Compliance by Craig Zobel
During a very busy day, Sandra, a fast-food joint manager in suburban Ohio, gets a call from a police officer accusing a member of her staff of stealing from a customer. Trusting him implicitly, Sandra puts Becky under surveillance.
“Compliance” is the English term for following regulations. This is the fascinating subject of young American director’s Craig Zobel’s first feature: how fear of, and respect for, the police can lead decent citizens to terrifying extremes of behaviour.
Compliance advances an abstracted demonstration of the banality and stupidity of Evil, all the more chilling and relentless in that it is based on a real crime and scrupulously follows the actual events. Building an almost unbearably powerful sense of suspense, needing few effects to rev up a thriller-like intensity, Compliance is also an intelligent allegory about the kind of everyday fascism that has often pleaded the ‘merely obeying orders, just submitting to authority’ defence.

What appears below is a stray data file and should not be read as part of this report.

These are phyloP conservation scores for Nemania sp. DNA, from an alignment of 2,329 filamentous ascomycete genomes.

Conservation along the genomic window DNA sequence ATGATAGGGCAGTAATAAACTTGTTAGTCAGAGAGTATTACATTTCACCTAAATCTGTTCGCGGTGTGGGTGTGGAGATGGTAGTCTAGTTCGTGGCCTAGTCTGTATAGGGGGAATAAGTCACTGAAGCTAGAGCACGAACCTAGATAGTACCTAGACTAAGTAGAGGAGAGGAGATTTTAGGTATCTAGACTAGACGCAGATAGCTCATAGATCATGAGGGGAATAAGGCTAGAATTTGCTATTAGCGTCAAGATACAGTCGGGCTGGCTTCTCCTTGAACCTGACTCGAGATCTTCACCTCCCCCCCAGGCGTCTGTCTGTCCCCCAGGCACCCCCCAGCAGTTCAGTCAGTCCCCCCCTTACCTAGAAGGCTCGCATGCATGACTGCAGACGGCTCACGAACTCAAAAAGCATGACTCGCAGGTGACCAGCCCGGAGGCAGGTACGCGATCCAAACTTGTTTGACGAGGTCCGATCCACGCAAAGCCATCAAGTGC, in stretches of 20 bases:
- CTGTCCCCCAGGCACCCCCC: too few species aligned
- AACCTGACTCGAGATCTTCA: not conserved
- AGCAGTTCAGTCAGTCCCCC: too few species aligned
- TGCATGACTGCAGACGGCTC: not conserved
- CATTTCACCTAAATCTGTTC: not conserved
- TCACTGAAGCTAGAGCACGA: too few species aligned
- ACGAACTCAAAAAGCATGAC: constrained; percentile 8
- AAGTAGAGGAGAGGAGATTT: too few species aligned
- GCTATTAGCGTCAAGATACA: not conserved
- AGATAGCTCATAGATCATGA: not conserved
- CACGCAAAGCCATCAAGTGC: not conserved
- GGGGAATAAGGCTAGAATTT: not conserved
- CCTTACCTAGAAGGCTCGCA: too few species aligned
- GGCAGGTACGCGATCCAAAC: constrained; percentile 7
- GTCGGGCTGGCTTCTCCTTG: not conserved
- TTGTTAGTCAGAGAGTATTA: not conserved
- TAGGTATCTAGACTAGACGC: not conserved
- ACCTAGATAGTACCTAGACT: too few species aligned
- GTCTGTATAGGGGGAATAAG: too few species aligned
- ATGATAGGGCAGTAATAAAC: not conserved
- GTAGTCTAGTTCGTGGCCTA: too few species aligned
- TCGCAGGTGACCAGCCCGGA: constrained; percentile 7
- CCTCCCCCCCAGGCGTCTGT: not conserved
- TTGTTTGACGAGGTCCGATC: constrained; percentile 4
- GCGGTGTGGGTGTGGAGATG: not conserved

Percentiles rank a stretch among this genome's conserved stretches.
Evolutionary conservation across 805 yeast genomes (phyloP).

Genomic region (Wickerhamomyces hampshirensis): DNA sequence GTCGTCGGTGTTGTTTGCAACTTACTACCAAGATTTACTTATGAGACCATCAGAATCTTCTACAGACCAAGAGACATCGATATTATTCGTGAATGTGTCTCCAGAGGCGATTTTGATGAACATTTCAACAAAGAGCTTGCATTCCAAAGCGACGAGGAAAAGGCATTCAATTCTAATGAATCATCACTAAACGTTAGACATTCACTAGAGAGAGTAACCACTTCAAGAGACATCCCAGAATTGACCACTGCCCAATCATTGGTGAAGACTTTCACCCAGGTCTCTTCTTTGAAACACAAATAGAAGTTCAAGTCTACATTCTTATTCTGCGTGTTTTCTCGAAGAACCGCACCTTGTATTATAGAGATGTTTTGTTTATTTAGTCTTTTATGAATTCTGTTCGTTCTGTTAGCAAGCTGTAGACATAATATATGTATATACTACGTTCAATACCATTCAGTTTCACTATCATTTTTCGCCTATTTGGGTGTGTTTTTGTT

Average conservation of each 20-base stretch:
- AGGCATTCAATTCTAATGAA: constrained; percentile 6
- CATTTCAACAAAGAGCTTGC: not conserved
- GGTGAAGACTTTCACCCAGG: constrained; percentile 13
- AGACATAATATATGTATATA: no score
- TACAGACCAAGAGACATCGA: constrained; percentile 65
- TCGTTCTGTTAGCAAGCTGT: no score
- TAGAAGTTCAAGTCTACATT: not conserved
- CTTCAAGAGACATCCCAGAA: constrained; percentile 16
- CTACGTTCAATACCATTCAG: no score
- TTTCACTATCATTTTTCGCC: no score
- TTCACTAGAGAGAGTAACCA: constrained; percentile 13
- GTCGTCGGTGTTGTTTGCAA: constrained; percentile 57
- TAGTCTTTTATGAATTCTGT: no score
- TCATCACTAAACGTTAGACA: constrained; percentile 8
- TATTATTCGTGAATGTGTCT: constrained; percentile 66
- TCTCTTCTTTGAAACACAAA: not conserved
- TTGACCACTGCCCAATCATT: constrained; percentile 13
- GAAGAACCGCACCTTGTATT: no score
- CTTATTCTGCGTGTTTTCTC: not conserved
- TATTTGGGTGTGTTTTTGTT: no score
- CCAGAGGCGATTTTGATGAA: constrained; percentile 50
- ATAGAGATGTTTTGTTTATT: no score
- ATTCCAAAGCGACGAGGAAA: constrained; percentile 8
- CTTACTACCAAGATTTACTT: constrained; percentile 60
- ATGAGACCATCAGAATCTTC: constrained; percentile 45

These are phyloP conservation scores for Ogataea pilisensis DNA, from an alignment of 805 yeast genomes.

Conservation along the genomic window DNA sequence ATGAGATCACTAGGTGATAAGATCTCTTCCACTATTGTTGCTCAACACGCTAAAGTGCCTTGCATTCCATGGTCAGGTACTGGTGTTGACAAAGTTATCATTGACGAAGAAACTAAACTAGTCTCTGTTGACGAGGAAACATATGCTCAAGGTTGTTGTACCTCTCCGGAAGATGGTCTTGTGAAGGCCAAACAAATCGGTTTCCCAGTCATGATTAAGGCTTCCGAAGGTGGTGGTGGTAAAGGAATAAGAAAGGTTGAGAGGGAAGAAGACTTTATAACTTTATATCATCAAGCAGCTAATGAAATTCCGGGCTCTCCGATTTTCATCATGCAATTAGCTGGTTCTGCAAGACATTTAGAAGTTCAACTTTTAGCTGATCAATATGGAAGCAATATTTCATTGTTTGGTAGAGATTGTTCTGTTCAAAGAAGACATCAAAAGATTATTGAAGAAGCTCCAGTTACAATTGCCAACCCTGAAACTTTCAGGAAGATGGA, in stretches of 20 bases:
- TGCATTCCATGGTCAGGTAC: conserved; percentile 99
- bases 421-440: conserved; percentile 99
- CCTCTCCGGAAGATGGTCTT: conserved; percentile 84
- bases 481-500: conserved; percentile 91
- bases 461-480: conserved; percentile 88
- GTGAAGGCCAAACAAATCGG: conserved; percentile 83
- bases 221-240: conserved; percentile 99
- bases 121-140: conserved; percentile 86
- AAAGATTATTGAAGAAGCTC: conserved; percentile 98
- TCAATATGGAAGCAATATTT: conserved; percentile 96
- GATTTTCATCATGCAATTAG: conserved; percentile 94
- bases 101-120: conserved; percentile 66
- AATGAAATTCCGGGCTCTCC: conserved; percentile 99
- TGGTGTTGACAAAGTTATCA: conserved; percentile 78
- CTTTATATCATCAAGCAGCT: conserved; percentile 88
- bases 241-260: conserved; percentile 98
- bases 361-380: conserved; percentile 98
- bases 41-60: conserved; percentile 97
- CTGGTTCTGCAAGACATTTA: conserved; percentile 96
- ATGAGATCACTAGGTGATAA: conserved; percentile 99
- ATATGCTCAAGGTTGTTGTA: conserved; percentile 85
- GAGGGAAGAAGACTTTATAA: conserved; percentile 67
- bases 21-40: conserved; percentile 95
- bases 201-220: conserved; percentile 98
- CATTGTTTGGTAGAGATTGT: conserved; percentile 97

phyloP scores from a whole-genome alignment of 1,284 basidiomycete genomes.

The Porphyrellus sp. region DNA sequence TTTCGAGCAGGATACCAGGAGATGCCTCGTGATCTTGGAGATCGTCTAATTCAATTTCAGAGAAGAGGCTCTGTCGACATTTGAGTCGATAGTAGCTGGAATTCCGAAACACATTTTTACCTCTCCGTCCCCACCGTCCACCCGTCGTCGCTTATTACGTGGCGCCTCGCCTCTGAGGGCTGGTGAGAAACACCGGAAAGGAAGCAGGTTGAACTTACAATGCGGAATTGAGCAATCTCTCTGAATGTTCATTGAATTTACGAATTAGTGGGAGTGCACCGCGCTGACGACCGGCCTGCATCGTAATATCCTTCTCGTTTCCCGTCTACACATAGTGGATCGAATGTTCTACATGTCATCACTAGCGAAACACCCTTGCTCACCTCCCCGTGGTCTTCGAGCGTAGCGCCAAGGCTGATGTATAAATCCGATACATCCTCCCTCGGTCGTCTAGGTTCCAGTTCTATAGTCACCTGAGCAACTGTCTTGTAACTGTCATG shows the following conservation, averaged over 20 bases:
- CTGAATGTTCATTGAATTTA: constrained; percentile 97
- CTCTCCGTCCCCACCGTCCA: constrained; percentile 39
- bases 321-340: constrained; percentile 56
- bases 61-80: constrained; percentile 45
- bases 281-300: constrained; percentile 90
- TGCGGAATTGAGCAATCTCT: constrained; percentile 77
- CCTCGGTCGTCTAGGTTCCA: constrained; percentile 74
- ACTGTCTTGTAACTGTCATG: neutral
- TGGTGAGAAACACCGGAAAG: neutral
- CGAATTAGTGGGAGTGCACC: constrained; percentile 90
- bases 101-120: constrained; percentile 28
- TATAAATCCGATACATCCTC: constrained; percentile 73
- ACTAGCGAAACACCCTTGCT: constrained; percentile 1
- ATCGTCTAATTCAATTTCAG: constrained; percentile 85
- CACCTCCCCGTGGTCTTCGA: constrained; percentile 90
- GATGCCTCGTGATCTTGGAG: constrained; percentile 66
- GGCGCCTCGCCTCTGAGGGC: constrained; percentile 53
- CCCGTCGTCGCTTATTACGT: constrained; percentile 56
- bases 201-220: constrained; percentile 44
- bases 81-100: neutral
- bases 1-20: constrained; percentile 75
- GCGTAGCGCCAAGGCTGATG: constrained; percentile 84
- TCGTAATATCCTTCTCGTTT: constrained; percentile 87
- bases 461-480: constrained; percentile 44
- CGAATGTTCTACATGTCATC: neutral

Young Becky’s ordeal moved and provoked a section of American public opinion, in righteous, politically correct mode, to accuse the filmmaker of sadism and misogyny. Nothing could be further from the truth.
Zobel’s mise en scène rigorously eschews any hint of voyeurism, and the film’s ending removes all risk of succumbing to its subject’s sensationalist aspects, in order to give it a moral dimension.
The remarkable performances bring a human dimension to a film that is less an exposé than an impressive drama, unbelievable but true.